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Federal judge rules police tactic used in Ferguson protests unconstitutional

[JURIST] A judge for the US District Court for the Eastern District of Missouri [official website] ruled Monday that a tactic employed by police to control protesters in Ferguson, Missouri is unconstitutional and issued a preliminary injunction [text, PDF] to stop the practice. Police were forcing peaceful protesters to keep moving, a crowd-control tactic that also kept protesters from standing on sidewalks. Police began enforcing this "five-second rule," where protesters were told they could not remain still for more than five seconds, in August during protests following the death of Michael Brown. Judge Catherine Perry stated that the ad hoc rule prevented protesters from peacefully assembling on public sidewalks.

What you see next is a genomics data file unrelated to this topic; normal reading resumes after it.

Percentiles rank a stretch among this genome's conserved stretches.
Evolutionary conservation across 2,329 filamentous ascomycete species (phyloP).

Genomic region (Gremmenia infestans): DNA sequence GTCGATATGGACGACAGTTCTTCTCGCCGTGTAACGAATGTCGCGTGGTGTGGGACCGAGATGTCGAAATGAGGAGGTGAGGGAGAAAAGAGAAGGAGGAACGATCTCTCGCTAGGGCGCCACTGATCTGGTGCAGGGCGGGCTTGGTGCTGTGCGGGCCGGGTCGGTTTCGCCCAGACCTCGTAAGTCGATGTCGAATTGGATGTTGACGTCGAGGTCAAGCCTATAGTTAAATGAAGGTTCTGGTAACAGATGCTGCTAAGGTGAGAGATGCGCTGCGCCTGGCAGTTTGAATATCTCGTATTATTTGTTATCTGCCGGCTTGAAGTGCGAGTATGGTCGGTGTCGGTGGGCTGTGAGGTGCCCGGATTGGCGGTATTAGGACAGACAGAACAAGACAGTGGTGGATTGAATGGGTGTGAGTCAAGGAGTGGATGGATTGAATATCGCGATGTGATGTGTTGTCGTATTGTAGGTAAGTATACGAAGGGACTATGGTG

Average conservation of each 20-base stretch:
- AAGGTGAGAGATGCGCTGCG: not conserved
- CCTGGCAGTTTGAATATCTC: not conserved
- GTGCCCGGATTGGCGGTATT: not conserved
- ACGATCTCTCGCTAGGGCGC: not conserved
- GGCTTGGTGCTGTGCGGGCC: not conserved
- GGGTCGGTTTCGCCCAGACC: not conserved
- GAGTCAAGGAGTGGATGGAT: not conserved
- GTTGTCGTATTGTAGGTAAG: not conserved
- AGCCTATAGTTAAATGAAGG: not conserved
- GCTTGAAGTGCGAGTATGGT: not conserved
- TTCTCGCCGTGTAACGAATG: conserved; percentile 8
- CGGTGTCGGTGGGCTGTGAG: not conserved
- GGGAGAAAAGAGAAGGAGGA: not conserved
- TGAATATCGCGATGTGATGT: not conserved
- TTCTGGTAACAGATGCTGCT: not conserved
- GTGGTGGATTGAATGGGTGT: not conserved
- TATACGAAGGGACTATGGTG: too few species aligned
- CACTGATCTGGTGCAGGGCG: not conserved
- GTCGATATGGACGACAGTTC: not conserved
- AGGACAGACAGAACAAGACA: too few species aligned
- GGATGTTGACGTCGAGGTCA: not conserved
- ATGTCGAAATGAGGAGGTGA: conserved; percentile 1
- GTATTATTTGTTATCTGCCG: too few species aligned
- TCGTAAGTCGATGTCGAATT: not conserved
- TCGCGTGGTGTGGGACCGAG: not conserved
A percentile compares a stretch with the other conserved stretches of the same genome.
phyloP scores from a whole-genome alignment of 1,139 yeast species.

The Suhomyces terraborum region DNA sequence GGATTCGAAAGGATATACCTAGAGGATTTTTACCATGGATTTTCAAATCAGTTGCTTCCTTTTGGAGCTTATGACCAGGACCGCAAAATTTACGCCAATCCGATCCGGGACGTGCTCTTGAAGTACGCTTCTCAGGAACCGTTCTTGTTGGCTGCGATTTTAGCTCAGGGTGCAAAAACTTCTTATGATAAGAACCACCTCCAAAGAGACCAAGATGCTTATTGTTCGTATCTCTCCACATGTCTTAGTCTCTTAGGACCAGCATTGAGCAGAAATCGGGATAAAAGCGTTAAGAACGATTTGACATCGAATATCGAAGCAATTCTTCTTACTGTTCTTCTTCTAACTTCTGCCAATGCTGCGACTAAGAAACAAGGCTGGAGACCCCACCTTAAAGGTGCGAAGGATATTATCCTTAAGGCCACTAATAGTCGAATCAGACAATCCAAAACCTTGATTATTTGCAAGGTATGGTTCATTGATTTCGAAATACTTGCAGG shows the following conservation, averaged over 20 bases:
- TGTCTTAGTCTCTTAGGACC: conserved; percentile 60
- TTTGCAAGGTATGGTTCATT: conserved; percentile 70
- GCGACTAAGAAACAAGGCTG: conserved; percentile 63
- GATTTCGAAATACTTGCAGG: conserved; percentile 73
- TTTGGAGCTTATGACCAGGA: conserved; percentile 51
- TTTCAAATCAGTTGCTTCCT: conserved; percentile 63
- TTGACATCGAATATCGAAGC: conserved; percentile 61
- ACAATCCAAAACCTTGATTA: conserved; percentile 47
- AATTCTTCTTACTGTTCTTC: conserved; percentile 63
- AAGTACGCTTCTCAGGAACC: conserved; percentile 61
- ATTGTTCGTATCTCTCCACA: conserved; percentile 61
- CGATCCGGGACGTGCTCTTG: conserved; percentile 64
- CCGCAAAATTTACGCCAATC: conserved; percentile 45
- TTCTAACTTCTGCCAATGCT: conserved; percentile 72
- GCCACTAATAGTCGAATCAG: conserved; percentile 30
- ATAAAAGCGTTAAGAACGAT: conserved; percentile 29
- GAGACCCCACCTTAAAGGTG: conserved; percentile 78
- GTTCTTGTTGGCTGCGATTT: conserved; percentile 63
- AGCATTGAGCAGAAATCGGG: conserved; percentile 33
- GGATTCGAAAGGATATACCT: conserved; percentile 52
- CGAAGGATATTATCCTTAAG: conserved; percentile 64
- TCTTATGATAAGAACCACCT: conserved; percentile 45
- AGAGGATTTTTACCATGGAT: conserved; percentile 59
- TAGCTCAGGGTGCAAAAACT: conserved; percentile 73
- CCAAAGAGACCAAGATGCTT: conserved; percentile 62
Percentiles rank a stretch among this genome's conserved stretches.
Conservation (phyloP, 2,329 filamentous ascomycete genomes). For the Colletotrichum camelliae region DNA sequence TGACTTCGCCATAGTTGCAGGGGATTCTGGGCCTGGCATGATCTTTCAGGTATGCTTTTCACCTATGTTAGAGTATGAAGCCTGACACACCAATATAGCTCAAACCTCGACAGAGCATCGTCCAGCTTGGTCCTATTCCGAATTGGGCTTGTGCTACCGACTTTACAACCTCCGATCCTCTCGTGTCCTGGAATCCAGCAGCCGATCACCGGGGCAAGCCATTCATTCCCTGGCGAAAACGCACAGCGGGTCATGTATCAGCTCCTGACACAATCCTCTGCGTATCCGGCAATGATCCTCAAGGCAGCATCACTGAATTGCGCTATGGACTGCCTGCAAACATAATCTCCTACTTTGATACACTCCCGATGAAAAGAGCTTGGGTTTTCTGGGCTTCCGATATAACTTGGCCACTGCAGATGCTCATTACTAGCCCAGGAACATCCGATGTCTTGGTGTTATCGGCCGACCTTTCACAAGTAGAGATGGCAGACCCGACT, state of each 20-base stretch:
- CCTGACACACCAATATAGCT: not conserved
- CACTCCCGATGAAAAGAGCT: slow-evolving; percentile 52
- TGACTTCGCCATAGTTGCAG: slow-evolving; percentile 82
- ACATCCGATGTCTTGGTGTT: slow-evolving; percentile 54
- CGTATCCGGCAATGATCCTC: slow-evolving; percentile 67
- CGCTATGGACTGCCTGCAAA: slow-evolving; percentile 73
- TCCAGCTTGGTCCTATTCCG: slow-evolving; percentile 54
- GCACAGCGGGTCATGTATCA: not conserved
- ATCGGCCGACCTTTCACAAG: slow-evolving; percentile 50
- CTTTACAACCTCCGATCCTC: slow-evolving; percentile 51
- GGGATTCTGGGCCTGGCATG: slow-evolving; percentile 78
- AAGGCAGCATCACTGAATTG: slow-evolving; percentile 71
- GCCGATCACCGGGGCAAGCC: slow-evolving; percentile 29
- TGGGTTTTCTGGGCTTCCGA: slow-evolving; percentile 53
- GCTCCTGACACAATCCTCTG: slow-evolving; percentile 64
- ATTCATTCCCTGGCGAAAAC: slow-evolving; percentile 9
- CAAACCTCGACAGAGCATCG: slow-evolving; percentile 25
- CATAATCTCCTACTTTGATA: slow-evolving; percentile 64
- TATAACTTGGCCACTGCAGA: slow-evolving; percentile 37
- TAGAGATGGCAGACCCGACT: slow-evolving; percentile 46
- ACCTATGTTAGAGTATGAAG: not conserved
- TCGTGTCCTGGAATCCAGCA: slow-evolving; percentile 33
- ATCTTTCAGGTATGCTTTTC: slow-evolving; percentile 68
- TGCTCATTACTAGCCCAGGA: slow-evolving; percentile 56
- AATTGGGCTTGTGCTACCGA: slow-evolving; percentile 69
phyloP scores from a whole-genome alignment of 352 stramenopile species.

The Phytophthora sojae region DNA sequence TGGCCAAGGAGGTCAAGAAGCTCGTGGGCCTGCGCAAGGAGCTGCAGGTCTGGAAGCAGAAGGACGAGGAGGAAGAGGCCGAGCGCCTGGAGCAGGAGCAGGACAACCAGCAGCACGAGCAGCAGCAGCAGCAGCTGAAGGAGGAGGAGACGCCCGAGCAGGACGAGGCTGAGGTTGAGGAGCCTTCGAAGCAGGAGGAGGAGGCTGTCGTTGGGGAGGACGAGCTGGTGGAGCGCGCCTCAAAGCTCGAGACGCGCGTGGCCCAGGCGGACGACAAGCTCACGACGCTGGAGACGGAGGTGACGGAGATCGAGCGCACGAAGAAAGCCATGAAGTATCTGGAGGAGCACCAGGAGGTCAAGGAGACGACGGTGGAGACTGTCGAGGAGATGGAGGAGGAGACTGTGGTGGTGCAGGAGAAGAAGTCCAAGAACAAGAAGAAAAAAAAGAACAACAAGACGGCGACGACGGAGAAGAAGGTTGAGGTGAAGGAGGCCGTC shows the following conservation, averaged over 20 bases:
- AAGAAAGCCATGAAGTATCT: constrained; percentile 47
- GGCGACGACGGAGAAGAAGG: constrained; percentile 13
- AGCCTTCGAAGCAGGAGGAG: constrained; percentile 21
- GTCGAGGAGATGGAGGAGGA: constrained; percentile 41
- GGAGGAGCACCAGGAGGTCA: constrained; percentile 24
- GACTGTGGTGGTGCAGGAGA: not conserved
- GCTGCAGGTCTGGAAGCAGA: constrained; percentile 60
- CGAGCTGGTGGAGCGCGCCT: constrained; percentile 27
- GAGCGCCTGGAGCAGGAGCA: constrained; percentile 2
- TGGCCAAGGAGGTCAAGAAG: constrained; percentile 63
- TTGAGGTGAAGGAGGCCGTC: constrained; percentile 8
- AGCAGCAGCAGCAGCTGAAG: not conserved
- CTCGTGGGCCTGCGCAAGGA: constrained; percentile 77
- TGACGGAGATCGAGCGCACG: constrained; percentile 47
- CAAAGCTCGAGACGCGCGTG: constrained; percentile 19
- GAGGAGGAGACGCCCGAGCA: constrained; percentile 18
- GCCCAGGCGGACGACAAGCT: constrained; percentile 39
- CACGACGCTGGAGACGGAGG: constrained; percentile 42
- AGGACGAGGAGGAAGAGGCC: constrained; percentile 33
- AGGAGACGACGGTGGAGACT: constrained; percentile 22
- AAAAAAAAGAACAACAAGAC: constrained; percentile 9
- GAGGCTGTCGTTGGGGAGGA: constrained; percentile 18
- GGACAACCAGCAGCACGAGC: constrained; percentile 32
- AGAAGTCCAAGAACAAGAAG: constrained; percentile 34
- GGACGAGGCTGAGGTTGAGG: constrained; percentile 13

Michael Brown was shot and killed by a Ferguson police officer [USA Today report] in August. Many Ferguson residents believe the killing was racially motivated and have demonstrated in protest. Later that month a lawsuit was filed [JURIST report] against the city of Ferguson for unwarranted and unnecessary force by St. Louis County Police and Ferguson police against demonstrators. A week prior Missouri Governor Jay Nixon issued an executive order authorizing the Missouri National Guard to provide assistance in the city of Ferguson following a period of civil unrest that prompted the governor to declare a state of emergency [JURIST reports] the Saturday before.

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